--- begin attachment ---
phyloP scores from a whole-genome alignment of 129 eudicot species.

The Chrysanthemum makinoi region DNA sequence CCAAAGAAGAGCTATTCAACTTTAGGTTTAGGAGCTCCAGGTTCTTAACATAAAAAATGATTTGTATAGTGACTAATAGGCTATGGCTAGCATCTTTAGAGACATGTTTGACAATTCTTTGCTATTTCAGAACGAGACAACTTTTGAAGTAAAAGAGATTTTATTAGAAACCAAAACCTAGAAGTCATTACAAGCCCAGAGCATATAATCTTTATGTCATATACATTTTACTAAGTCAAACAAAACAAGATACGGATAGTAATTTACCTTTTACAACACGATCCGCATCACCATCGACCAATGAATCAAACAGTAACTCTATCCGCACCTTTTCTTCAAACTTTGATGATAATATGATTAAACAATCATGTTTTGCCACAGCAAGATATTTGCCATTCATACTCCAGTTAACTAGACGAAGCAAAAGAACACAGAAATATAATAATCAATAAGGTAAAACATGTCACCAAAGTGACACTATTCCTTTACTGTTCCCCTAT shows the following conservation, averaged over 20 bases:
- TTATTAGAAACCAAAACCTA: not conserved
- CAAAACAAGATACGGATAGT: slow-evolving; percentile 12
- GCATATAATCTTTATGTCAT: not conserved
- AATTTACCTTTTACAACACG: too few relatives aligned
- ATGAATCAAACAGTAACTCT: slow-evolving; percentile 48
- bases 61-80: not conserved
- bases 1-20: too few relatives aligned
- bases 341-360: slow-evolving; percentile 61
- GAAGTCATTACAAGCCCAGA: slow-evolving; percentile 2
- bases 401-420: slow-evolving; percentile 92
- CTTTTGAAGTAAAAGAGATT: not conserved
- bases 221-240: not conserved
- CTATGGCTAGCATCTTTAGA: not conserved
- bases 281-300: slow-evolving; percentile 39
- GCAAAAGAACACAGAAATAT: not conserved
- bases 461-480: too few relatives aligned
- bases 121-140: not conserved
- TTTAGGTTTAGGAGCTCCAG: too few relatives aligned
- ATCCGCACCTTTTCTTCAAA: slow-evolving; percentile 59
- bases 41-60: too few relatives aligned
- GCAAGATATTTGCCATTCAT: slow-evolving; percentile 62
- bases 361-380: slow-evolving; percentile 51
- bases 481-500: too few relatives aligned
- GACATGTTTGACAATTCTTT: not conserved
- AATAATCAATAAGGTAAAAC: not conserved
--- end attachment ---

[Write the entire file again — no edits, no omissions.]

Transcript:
phyloP scores from a whole-genome alignment of 129 eudicot species.

The Chrysanthemum makinoi region DNA sequence CCAAAGAAGAGCTATTCAACTTTAGGTTTAGGAGCTCCAGGTTCTTAACATAAAAAATGATTTGTATAGTGACTAATAGGCTATGGCTAGCATCTTTAGAGACATGTTTGACAATTCTTTGCTATTTCAGAACGAGACAACTTTTGAAGTAAAAGAGATTTTATTAGAAACCAAAACCTAGAAGTCATTACAAGCCCAGAGCATATAATCTTTATGTCATATACATTTTACTAAGTCAAACAAAACAAGATACGGATAGTAATTTACCTTTTACAACACGATCCGCATCACCATCGACCAATGAATCAAACAGTAACTCTATCCGCACCTTTTCTTCAAACTTTGATGATAATATGATTAAACAATCATGTTTTGCCACAGCAAGATATTTGCCATTCATACTCCAGTTAACTAGACGAAGCAAAAGAACACAGAAATATAATAATCAATAAGGTAAAACATGTCACCAAAGTGACACTATTCCTTTACTGTTCCCCTAT shows the following conservation, averaged over 20 bases:
- TTATTAGAAACCAAAACCTA: not conserved
- CAAAACAAGATACGGATAGT: slow-evolving; percentile 12
- GCATATAATCTTTATGTCAT: not conserved
- AATTTACCTTTTACAACACG: too few relatives aligned
- ATGAATCAAACAGTAACTCT: slow-evolving; percentile 48
- bases 61-80: not conserved
- bases 1-20: too few relatives aligned
- bases 341-360: slow-evolving; percentile 61
- GAAGTCATTACAAGCCCAGA: slow-evolving; percentile 2
- bases 401-420: slow-evolving; percentile 92
- CTTTTGAAGTAAAAGAGATT: not conserved
- bases 221-240: not conserved
- CTATGGCTAGCATCTTTAGA: not conserved
- bases 281-300: slow-evolving; percentile 39
- GCAAAAGAACACAGAAATAT: not conserved
- bases 461-480: too few relatives aligned
- bases 121-140: not conserved
- TTTAGGTTTAGGAGCTCCAG: too few relatives aligned
- ATCCGCACCTTTTCTTCAAA: slow-evolving; percentile 59
- bases 41-60: too few relatives aligned
- GCAAGATATTTGCCATTCAT: slow-evolving; percentile 62
- bases 361-380: slow-evolving; percentile 51
- bases 481-500: too few relatives aligned
- GACATGTTTGACAATTCTTT: not conserved
- AATAATCAATAAGGTAAAAC: not conserved